Under the amendment, a victim has the following rights:

  • The right upon request to reasonable, accurate, and timely notice of court proceedings of the accused;
  • The right upon request to be present at court proceedings of the accused;
  • The right to be reasonably heard at any court proceeding involving the plea, conviction, adjudication, sentencing, or release of the accused;
  • The right to receive restitution in a reasonably timely manner when ordered by the court;
  • The right to be given information about the crime or act of delinquency, how the criminal justice system works, the rights of victims, and the availability of services for victims;
  • The right upon request to receive information about the conviction, adjudication, or final disposition and sentence of the accused;
  • The right upon request to receive notification of escape, release, proposed parole or pardon of the accused, or notice of a reprieve or commutation of the accused’s sentence;
  • The right to present the victim’s views and concerns to the Governor or agency considering any action that could result in the release of the accused, prior to such action becoming effective; and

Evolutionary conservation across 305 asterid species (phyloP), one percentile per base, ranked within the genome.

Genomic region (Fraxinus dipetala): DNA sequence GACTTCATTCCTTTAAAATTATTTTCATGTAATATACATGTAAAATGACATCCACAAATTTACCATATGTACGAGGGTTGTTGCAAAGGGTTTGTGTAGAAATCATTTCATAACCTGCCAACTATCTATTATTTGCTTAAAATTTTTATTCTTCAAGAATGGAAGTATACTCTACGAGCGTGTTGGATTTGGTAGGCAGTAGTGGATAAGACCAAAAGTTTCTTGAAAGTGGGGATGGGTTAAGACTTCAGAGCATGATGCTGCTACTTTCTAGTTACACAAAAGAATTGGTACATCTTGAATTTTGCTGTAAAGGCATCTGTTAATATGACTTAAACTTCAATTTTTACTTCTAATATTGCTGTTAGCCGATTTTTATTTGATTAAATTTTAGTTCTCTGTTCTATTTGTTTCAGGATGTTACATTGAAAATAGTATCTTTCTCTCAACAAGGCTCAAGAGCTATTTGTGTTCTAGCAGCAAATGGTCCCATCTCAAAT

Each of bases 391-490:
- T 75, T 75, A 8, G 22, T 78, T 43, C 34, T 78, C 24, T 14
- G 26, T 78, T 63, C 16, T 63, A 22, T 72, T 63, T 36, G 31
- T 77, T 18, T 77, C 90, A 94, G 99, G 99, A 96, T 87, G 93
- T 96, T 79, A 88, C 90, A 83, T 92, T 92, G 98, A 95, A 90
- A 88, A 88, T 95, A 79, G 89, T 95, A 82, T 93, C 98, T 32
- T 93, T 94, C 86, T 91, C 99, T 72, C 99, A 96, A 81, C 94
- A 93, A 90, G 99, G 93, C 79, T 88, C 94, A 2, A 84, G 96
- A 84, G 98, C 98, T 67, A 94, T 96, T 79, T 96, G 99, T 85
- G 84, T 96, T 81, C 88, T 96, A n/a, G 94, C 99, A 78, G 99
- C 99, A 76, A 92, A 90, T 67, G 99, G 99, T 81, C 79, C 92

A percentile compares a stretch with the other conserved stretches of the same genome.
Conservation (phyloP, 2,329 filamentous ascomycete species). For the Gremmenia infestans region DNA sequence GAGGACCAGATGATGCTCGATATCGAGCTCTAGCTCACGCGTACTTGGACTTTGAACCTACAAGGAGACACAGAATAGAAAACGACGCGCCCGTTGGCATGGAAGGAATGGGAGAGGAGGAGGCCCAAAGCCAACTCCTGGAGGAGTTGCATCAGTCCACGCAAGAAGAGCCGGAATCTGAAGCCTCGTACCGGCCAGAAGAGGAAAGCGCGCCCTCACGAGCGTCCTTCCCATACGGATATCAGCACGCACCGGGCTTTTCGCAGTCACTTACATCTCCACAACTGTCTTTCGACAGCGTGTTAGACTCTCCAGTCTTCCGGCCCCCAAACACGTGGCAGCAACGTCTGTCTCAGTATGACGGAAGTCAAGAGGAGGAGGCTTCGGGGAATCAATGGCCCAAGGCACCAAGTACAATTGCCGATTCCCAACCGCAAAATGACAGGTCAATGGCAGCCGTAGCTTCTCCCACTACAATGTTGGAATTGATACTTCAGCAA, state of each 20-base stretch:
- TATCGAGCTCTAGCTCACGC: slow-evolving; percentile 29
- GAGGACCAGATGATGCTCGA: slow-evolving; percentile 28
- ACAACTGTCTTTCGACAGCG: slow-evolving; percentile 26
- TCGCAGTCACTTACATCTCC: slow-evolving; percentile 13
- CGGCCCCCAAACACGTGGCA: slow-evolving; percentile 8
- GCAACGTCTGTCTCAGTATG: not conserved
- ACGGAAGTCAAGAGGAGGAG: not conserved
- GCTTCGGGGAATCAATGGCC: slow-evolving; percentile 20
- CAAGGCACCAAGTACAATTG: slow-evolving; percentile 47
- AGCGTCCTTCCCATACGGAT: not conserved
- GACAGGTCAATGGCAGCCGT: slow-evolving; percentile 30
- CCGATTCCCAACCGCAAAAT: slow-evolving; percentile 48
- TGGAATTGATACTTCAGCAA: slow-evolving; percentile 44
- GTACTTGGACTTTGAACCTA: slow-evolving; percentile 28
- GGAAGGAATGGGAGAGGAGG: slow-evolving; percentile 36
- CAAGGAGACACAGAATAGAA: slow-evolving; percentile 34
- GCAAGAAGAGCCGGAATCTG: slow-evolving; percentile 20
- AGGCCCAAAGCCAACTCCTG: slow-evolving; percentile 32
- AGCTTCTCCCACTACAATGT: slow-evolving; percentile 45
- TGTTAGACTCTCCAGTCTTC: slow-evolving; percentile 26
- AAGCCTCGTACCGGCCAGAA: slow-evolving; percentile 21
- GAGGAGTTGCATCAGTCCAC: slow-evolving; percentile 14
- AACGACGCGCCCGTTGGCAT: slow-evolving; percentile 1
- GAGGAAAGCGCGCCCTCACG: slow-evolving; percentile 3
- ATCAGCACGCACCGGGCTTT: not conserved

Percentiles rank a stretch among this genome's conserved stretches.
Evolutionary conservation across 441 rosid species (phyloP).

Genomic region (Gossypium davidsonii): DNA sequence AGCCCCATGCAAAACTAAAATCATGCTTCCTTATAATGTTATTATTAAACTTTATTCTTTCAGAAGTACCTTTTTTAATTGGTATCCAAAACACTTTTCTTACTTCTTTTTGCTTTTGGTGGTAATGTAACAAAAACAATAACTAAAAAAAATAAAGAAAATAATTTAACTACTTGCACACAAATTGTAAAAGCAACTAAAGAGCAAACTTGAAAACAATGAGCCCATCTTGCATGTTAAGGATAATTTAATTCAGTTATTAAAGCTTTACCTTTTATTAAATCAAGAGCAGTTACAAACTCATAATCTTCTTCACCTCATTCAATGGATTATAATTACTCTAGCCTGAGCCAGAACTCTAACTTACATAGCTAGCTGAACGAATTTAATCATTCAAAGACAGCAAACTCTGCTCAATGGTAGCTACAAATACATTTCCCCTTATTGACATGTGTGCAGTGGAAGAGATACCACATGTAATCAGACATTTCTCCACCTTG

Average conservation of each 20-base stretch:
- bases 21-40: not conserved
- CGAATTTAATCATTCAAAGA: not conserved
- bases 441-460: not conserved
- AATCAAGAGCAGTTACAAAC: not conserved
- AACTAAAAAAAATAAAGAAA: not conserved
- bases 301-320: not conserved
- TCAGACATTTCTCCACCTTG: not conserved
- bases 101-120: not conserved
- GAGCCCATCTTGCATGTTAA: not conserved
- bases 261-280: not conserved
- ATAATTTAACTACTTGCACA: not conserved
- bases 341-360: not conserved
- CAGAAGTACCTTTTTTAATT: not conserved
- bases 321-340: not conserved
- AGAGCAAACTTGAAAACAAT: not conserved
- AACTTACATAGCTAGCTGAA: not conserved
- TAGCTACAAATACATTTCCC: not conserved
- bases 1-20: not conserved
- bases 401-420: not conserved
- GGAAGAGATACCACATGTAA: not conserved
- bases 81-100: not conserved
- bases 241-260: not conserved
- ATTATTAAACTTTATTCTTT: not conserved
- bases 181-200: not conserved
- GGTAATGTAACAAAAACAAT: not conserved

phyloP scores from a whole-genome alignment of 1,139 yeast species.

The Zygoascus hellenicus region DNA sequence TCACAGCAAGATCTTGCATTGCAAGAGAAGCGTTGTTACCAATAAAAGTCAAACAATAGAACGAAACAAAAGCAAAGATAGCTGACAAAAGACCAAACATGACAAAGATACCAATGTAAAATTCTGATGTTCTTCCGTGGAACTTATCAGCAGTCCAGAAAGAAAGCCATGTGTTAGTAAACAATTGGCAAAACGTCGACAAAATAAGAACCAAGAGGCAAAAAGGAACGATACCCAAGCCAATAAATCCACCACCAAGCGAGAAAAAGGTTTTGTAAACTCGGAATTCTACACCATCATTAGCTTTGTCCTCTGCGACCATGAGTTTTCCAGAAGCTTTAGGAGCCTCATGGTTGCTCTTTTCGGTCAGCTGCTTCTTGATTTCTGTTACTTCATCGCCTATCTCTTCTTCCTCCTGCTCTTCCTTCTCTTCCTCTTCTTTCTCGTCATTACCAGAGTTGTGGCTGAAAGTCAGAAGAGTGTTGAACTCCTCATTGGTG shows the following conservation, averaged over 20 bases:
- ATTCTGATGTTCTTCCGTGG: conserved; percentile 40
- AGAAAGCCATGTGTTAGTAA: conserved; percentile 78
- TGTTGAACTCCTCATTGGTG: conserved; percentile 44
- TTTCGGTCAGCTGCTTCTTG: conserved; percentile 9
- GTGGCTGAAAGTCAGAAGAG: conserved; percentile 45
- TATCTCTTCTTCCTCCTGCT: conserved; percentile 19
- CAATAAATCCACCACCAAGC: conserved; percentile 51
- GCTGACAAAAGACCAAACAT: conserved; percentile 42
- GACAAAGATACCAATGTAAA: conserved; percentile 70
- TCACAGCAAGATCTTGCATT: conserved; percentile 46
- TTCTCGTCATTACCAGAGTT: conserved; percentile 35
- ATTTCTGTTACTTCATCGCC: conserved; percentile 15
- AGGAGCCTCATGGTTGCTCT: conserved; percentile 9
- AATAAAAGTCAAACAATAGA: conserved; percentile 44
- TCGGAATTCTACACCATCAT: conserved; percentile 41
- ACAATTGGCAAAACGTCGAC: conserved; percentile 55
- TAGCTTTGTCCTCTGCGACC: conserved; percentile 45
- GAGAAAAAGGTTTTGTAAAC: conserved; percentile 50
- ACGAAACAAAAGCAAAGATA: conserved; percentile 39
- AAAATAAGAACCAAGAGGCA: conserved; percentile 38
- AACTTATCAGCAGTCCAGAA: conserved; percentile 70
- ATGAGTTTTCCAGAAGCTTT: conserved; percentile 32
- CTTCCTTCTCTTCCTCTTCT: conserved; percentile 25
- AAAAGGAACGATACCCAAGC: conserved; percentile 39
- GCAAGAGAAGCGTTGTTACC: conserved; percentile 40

• The right to reasonably confer with the prosecution.

These rights generally are afforded under the current constitution, but are amended to encompass juvenile delinquency proceedings and to make other modifications. For example, the constitution now provides that a victim has the right to be reasonably heard at sentencing of the accused “in a manner prescribed by law, and at other times as prescribed by law or deemed appropriate by the court.” Under the amendment, a victim has a constitutional right “to be reasonably heard at any court proceeding involving the plea, conviction, adjudication, sentencing, or release of the accused.”

Enforcement. The amendment adds a new enforcement provision to the constitution. Proposed Article 1, Section 37(1b) states that the victim (or a family member, guardian, or legal custodian if the victim is a minor, is legally incapacitated, or is deceased) may assert the victim’s rights. The General Assembly is authorized to adopt a procedure for a victim to assert the victim’s constitutional rights, which must be by motion to the court in the underlying criminal or juvenile proceeding. The victim may be represented by counsel at such a proceeding, but does not have a right to appointed counsel.

In addition, Article 1, Section 37(2), which currently states that Section 37 does not create a claim for money damages against the State, a county, a municipality, or any of the agencies, instrumentalities or employees thereof, is amended to specify that its provisions may not be construed as creating a claim for money damages or “any cause of action” against the State, local governments, or their agencies, instrumentalities, officers or employees.